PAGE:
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1826 Circular Warwick Association

Written by Thomas Powell

The Warwick Baptist Association, To its respective Constituted Churches, send Greetings.

Beloved Christian Brethren,

In our present Annual Epistle, we propose to more particularly invite your attention to the “Scripture Doctrine of Grace.” Without indulging a disposition to attach any undue weight to the subject, we infer from its very prominent place in the Holy Scriptures that it is worthy of being esteemed important. Suffer us, therefore, to submit to your consideration, a few remarks on its signification.

Praying that we may under the divine blessing derive from it edification and comfort; the English term grace, is through poverty of language, used with a certain latitude of signification to determine which recourse is properly had to the connection. When in the Scriptures, alluding to the form of doctrine, it means free favor, unmerited kindness. And from the term this simply and concisely defined, we perceive, grace to be sovereign, suitable and Free.

The former, with relation to God the Author, and the two latter with regard to man the object.

Grace is Sovereign

Some of the revealed titles of the Deity are, King of kings and Lord of lords. The blessed and only Potentate: denoting Him to be independent and supreme, superior to all accountability and law, separate and undivided from the infallible principles of rectitude, reigning in Himself. In this elevated character, and according to His sole prerogative as such, the Divine being displays Himself openly in the exercise of grace. Romans ix. 19,24. Among the Divine attributes are ranked Omniscience and spotless purity. Isaiah ilvi. 9.10, 2 Peter iii. 3,8. Habakkuk i.13. We cannot, therefore, without derogating from the Divine Character, for a moment imagine, that He was, from eternity, in the least unacquainted with the subsequent history of man. Nor yet that natural man, as an apostate sinner, could have been the object of His essential complacency and good pleasure. Previous to the apostasy, human affairs did not admit of a manifestation of what we have denominated grace.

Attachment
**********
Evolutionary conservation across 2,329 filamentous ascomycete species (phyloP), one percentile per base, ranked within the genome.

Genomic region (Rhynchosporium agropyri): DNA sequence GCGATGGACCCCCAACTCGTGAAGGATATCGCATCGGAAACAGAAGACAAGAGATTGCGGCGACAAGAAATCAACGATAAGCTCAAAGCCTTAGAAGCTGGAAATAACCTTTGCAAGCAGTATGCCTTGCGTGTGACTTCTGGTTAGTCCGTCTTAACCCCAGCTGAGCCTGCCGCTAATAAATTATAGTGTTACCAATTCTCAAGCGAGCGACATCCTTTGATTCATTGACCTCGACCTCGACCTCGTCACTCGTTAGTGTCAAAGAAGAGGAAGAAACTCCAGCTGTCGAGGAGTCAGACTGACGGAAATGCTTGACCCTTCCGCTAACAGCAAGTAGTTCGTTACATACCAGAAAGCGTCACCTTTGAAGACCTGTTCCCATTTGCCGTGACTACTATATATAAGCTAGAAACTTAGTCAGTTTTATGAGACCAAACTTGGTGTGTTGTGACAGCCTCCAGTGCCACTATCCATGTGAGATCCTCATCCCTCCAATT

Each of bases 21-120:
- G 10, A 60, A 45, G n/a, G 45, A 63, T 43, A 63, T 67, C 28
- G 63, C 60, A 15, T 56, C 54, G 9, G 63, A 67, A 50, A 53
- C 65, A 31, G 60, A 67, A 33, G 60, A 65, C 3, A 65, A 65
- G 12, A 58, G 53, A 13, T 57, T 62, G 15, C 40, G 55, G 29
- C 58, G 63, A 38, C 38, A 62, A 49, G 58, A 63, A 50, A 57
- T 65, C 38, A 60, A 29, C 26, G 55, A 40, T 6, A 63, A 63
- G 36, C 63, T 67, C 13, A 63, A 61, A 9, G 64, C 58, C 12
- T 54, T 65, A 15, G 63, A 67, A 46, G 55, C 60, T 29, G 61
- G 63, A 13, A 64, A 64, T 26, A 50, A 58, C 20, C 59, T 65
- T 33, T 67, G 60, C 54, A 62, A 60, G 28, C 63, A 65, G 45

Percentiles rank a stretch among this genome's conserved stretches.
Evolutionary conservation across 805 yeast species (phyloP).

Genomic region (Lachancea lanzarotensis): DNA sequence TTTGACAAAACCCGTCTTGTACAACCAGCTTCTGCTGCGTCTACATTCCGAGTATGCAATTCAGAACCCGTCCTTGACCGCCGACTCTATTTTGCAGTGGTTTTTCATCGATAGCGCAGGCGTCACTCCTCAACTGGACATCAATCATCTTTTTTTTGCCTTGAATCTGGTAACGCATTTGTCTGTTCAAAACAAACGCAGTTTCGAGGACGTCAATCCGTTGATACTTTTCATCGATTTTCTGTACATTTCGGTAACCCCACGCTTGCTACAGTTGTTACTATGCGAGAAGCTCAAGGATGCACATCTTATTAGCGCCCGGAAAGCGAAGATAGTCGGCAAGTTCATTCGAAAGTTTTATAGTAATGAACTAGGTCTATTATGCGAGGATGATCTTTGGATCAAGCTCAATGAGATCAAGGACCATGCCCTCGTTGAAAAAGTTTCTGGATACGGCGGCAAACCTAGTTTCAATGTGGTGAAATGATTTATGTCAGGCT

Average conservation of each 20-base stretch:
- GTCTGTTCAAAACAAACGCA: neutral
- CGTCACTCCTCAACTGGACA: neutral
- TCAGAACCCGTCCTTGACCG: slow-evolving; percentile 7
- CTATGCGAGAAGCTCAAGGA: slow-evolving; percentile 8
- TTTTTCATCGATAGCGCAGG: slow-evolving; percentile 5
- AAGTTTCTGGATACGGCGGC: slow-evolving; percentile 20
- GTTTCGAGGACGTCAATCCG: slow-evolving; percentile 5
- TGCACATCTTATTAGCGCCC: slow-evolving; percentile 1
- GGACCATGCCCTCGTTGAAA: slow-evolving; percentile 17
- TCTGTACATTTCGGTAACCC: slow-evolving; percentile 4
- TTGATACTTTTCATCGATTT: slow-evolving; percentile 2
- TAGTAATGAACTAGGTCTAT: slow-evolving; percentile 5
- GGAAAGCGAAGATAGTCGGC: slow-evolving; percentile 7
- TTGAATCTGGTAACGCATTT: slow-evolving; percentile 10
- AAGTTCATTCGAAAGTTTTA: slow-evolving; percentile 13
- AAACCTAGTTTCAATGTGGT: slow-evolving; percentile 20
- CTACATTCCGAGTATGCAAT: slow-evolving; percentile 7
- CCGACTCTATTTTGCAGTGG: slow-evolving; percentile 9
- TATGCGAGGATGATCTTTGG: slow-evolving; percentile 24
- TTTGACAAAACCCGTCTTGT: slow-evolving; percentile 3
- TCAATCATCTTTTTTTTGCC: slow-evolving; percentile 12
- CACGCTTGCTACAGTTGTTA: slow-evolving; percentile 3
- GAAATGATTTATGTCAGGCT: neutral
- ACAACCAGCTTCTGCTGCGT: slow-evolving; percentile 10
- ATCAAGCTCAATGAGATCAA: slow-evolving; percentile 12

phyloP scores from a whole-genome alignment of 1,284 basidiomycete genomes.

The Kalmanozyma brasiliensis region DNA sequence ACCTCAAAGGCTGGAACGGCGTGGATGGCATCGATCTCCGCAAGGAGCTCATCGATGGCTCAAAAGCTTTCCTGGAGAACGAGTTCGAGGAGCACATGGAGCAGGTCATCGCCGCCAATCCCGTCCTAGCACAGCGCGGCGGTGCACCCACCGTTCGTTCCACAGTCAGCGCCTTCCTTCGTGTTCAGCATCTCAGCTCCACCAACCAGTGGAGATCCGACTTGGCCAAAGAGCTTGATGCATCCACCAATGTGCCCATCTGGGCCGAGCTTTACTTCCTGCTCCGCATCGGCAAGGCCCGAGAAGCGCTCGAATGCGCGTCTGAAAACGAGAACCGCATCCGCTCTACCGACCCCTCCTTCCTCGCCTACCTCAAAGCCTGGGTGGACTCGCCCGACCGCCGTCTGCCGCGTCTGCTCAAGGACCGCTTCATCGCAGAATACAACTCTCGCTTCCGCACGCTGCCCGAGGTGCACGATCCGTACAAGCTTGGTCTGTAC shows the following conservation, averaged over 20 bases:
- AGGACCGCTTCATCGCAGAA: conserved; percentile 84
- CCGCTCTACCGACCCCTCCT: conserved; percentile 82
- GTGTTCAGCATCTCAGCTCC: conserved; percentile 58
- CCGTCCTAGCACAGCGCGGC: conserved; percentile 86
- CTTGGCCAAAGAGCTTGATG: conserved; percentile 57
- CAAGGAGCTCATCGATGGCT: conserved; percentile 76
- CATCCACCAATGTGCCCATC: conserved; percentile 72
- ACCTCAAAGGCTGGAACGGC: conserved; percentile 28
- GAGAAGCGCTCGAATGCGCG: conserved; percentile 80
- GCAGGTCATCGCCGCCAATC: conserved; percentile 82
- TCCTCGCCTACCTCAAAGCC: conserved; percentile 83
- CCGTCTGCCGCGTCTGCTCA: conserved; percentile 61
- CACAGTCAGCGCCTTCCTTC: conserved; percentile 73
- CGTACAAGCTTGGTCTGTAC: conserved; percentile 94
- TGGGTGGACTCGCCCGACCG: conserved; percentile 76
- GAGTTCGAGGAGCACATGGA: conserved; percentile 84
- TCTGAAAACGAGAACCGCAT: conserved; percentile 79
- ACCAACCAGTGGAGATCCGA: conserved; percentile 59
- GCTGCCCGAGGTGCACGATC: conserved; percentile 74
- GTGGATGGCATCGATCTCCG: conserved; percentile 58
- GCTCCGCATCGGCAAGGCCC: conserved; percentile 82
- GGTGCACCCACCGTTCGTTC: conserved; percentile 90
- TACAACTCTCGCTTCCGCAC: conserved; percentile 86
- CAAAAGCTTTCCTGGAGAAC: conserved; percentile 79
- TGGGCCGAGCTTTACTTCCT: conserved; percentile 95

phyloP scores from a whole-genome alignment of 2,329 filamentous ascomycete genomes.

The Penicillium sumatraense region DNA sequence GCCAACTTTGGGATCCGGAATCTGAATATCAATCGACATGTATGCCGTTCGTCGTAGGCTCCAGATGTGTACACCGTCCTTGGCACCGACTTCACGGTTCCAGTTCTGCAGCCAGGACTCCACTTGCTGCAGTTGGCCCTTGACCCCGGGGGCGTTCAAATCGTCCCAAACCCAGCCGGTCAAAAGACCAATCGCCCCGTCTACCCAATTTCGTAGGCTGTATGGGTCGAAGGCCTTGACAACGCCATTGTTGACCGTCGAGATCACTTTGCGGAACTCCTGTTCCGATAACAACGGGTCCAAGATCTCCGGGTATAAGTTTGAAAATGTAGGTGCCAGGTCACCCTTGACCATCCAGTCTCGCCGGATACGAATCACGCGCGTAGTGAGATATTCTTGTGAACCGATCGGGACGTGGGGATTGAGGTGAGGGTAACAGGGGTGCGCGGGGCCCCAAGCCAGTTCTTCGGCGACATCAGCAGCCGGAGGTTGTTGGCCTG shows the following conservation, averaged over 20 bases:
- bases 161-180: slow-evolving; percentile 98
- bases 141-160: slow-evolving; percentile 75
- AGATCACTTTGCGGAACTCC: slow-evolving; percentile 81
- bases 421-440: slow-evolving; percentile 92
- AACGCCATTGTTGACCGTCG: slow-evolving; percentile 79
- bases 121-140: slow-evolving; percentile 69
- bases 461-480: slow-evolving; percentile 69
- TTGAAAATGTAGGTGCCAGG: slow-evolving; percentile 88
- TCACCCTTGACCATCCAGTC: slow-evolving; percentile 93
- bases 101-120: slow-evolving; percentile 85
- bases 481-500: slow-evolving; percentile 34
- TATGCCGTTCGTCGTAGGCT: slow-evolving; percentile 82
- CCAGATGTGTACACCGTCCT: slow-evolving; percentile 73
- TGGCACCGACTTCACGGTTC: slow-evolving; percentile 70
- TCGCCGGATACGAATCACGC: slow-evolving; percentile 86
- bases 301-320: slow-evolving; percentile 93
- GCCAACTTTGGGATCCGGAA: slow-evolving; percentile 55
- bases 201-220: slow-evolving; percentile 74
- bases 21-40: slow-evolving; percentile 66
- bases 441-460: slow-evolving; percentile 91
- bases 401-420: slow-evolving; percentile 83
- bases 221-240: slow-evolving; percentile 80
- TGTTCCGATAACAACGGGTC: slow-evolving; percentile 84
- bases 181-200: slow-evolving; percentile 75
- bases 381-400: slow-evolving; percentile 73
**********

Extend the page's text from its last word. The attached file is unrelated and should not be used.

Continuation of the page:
Man, it is true, stood in the favor of God; but, it was in virtue of innocence as a perfect and holy being, on the condition of sinless obedience to the just requisitions of Heaven. In this state, the essential complacency of the Deity resplendently shines, He pronounces every thing “good,” yea, “very good,” and not until the forfeiture of this blessing, and a lamentable change in the scene, was there room found for the actual revelation of His Sovereign good pleasure. But from the period of the apostasy until this, God hath seen fit to declare the sovereignty of His grace. Saying, “I will call them My people which were not My people, and her beloved which was not beloved.”

In scrutinizing the operation of Divine grace, the discrimination peculiar to it cannot fail to arrest our attention. Some created intelligence, within the circuit of the universe, may be imagined to occupy the place of spectator, as some view the deity uninvolved in daily affairs of men. In this situation he discovers two distinct species involved in apostasy: that of fallen Angels and fallen man. The one is left to reap the consequences of rebellion, Jude vi, the other chosen and raised from this condition to a state of endless felicity. But on approaching a step nearer, the spectator perceives the discriminating principle to operate somewhat more minutely. In that, although all of the human race are on an equal footing as to guilt and danger, yet only a part share in the everlasting benefits of grace. In view of this phenomenon, might not astonishment prompt the enquiry, “Who maketh thee to differ?” To what other that the Sovereignty of God in the daily affair of grace, can we repair from a satisfactory solution of this mystery? “Wherefore hath He mercy on whom He will have mercy and whom He will He hardeneth.” Particularly with regard to man we say:


It is so on account of its peculiarly propitious character. According to the most correct and frequent definitions, grace is synonymous with favor, a term, which from its currency, no one acquainted with our language can fail to understand. As such it stands remote from every thing painful and injurious, however legitimate the source, and contemplates the benefit of all concerned.